The fascinating origins of the Red Cross
Battle of Solferino -
The Battle of Solferino took place in present-day Italy on June 24, 1859 between French and Austrian forces. The French prevailed.
Henry Dunant (1828–1910) -
Henry Dunant published 'A Memory of Solferino' in 1862.
'A Memory of Solferino' -
The publication of the book led to the establishment of a Swiss-based group that put together a plan for national relief associations.
Red cross flag -
Soon afterwards the committee adopted its official emblem—the red cross flag, an inverse of the Swiss flag.
Battle of Dybbøl -
The Battle of Dybbøl, fought in Denmark on April 18, 1864, saw the first use of the Red Cross symbol in an armed conflict.
Red Crescent flag -
Having ratified the Geneva treaty in 1865, the Ottoman Empire began using a red crescent as its emblem.
Clara Barton (1821–1912) -
Clara Barton was a former educator who became a hospital nurse in the American Civil War.
Swiss revelation -
After the war, Barton ran the Office of Missing Soldiers out of Washington, D.C. She also crisscrossed the nation lecturing about her experiences on the battlefield.
American Red Cross -
Upon her return to the United States, Barton launched a years-long campaign to get the US to ratify the Geneva Convention of 1864.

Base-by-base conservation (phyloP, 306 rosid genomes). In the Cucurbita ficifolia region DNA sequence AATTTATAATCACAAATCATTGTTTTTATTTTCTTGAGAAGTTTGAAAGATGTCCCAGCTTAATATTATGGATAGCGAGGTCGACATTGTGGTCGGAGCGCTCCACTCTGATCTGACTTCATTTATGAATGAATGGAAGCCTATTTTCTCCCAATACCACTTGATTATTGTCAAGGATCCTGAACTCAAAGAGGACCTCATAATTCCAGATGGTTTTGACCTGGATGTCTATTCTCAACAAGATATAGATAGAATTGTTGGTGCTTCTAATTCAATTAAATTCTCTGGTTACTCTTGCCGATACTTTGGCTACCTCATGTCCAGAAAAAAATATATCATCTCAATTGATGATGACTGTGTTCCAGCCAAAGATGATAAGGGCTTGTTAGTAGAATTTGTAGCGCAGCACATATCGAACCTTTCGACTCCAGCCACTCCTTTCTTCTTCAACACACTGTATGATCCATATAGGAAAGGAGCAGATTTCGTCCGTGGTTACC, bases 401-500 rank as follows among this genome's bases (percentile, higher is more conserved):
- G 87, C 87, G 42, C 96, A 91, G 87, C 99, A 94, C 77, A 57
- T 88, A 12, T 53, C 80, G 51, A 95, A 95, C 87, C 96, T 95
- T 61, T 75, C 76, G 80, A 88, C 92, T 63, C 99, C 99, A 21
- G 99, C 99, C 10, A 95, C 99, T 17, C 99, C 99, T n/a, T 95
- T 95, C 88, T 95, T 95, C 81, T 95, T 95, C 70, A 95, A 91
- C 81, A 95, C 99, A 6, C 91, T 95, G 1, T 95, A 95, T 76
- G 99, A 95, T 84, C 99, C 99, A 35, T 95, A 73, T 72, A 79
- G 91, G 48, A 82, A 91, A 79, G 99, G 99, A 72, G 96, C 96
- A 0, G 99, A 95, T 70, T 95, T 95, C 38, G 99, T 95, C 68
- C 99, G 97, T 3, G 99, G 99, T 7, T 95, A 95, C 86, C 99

Food line -
American soldiers stand in line to receive bowls of chocolate and rolls at the American Red Cross canteen in Toulouse, France, in 1917.
British Red Cross -
The British Red Cross Society was formed in 1870.
Croix-Rouge française - During the Great War, hundreds of people queued outside the Red Cross headquarters in Paris to volunteer their services.
Second World War -
During the Second World War, the Geneva Conventions in their 1929 revision formed the legal basis of the work of the ICRC.
The ICRC was unable to obtain an agreement with Nazi Germany about the treatment of detainees in concentration camps.
Blood donation - This wartime effort became the model for the civilian blood program that the Red Cross began in 1948.
ICRC under attack -
Since the end of the Cold War, the ICRC's work has become more dangerous.
International Red Cross and Red Crescent Museum - The International Red Cross and Red Crescent Museum in Geneva, Switzerland, provides a fascinating overview of the ICRC.